I was walking to my car from San Francisco’s 22nd Street Train Station when I first saw the old man. He was on the wrong side of the chain-link fence that separated the sidewalk from the steep rocky slope that led down to the train tracks. The station was an asphalt platform beside the train tracks, set at the bottom of a ravine. Steps from the platform led up to the street, but no steps led where the old man was walking. The only way to reach that particular spot was to climb a six-foot concrete block wall.
Vocations don’t grant vacations. I’m supposedly on holiday in London when I get an offer no reporter could refuse: to see a unicorn in the wild. I’m with my friend Samantha, hanging out at her Dad’s pub after a long night’s clubbing, still wearing our dance-rumpled dresses, dying to get out of our heels. Sam’s father, Will, is tending bar tonight, so it’s the perfect spot for late-night chips and hair-of-the-dog nightcaps. Plus, most of the clientele is over fifty. We wouldn’t have to spend all evening judo-throwing chirpsers.
Then the Bird of A Hundred and Eight Names gathered together her three new children, and she said, “You have passed our people’s tests and joined our ranks, and may leave if you wish. But leaving will take you among the Alabar, who collect salt in their bare hands and have no fear of rust, and call themselves merely people. Some among us speak slightingly of them, for their lives are short and easily ended, and they don’t protect one another as we do. You should be more wary.”
The Weialalaleia (Hirudo Threnophaga) is difficult to observe, and is more recognisable by the sound that accompanies its presence than by its shape. It floats on the air like a jellyfish in water, and, like a jellyfish, is translucent, although there is some debate within cryptohirudological circles about whether the Weialalaleia lacks pigment.
You woke up female this morning, so now you have a choice: do what other people want, or be a bitch. It is a thing you know without precisely knowing it. The knowledge is built into the muscle memory of this miraculous new body; it is draped across the bones like a weight. You shudder, stretching your delicate female limbs beneath the unfamiliar, sun-drenched sheets. Female for a day, you think.
You have been trying to start a family. And failing. The problem, it will turn out, is with you. This is what they tell you at the fertility clinic at the medical center. The first thing, discovered during a physical exam, is that your testicles are smaller and softer than average. At the time of this revelation, your wife actually says to the urologist, in a tone of maternal defensiveness: “That’s strange, because I would say his penis is a little too big.”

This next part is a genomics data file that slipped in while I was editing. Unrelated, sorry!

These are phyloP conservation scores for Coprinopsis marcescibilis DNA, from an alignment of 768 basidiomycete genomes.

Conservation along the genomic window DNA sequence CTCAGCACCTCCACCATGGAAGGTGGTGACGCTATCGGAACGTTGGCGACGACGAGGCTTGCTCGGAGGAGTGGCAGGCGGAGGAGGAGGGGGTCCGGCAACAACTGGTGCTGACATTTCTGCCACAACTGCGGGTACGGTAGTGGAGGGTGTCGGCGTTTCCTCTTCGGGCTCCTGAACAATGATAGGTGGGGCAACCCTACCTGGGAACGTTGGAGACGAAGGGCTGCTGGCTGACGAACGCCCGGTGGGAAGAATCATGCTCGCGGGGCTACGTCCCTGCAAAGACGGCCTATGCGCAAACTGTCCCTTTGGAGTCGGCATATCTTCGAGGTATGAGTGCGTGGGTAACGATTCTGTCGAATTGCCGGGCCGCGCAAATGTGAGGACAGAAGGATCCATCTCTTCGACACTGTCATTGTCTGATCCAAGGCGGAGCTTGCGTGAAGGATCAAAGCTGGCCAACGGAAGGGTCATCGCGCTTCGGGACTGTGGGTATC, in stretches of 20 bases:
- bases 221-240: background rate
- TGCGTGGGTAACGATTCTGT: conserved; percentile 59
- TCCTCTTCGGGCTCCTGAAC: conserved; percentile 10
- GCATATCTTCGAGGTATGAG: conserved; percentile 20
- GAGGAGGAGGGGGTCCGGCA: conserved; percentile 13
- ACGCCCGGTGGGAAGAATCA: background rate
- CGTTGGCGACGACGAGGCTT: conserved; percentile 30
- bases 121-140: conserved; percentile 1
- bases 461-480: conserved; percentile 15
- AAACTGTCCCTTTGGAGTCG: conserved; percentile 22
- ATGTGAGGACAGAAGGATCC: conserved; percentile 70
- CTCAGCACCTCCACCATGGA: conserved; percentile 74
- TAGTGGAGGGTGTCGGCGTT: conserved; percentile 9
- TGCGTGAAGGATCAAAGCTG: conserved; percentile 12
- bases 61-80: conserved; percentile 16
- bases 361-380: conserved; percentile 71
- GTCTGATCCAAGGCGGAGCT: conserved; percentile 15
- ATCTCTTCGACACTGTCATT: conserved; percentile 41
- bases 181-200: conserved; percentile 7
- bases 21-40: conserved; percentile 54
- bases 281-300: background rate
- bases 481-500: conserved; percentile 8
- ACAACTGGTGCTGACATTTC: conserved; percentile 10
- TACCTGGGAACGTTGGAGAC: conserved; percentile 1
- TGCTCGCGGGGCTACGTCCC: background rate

It took James Washington forever, almost literally forever, to remember that his wife and children were as dead as he was. For a while, he barely even realized that he was dead himself. Heaven, for lack of a better word, is bliss, and as anybody who has known euphoria can tell you, bliss doesn’t always allow room for rational thought.
You’re just stepping into the crosswalk when the SUV screeches to a stop with its bumper six inches from your hip. It’s sleeting. It wasn’t sleeting when you left your apartment, so you’re wearing canvas sneakers with holes beside the little toes, where all of your sneakers always get holes, and you haven’t been able to feel your feet for six blocks. It’s been weeks since you got more than four hours of sleep.
It starts as a twitch. Or that’s what I thought it was. At first. A jitter in my thumb. Then it’s in my wrist, a jolt of energy running up my arm. All at once, too fast to know exactly where it had come from. There it is, I would start to think, but it was over before I had finished the thought, and there I was, gun in hand, smoke weeping from the barrel.
As usual, Win was late to work. Since he hadn’t had time to eat breakfast at home, he arrived at his office—tucked into the old wing of the hospital, now a maze of ancient files and obscure personnel—clutching a styrofoam vat of cafeteria coffee, a donut balanced atop it. He wore jeans and hiking boots and a wrinkled pinstripe dress shirt, from which his ID badge hung crookedly. “Winston Z, MDiv, LCSW, BCC,” it read.